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Redis' Watch Command: Making Sure A Process Doesn't Run When Already Running

05 Jun 2012

I want to run a script only if it isn't already running. There are a lot of ways to solve this problem. Since the script already makes use of Redis, I figured I could use it to track if the process is running.

The first incorrect implementation is to use the setnx command, which only sets the value if it doesn't exist. Can you spot the problem?

redis = Redis.new
if redis.setnx("running") == false
  puts "already running"
  exit
end

begin
  # do stuff
ensure
  redis.del("running")
end

What happens if the computer or program crashes right after setnx sets our value? The key will be set but never deleted, and thus the process will never run again.

Instead, what if we used Redis' key expiration to make sure a key never lasted forever? Here's one flawed solution. Again, can you spot the problem?

redis = Redis.new
if redis.exists("running") == true
  puts "already running"
  exit
end
redis.setex("running", 300, true)

begin
  # do stuff
ensure
  redis.del("running")
end

If two instances execute at the same time, it's possible that they both check for the existence of the key before either has set the key. In this case, both will execute.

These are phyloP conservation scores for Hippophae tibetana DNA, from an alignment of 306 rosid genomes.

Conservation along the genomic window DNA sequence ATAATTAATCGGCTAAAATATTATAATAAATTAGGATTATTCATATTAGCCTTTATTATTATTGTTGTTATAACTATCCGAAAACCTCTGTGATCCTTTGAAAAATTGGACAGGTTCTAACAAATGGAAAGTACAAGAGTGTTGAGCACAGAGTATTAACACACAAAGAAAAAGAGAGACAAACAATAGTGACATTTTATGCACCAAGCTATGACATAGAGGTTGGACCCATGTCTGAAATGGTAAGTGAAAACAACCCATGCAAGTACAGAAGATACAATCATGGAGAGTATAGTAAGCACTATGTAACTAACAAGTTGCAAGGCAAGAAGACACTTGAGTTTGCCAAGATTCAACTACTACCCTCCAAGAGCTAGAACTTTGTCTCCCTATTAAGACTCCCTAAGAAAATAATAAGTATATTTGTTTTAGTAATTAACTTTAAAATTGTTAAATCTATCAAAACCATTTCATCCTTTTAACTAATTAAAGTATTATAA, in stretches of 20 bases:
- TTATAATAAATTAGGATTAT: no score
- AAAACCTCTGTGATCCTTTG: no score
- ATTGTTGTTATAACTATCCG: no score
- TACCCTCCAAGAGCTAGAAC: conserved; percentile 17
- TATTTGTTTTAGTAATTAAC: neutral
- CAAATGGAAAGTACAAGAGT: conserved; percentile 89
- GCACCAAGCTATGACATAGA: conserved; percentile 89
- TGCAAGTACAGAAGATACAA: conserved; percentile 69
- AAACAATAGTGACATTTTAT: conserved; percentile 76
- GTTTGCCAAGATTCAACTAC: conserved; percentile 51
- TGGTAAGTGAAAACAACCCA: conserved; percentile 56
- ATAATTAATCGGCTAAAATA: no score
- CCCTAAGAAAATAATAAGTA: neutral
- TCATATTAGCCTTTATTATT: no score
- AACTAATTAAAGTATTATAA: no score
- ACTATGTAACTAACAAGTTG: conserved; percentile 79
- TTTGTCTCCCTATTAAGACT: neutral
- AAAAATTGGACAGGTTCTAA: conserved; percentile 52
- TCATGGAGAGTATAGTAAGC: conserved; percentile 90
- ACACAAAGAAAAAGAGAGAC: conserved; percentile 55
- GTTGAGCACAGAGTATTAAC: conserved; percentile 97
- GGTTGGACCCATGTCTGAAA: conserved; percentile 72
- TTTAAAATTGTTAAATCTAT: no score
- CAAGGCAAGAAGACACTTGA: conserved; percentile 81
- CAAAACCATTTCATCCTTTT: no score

What we need to do is run the above in a transaction. However, the 2nd command in our transaction is dependent on the result from the first. Redis transactions execute all commands at once. We can't conditionally set our key. Not within a normal transaction anyways.

This is where Redis' watch command comes into play. First the code:

redis.watch("running")
if redis.exists("running") == true
  puts "already running"
  exit
end
redis.multi do
  redis.setex("running", 300, true)
end

begin
  # do stuff
ensure
  redis.del("running")
end

watch and multi work together. If the key that we are watching is modified by a different connection multi will fail. If two programs come in at the exact same time, they'll both watch the key running. In both cases, it won't exist. Since Redis is single threaded, only one will begin the transaction and set the key with an expiration. Once the first process completes its transaction, the 2nd process will begin its transaction and fail, since the watched key has been modified.

Essentially, if you ever need to run commands in a transaction where the output of one command impacts the other commands, you use watch (which can also be used to watch multiple keys).

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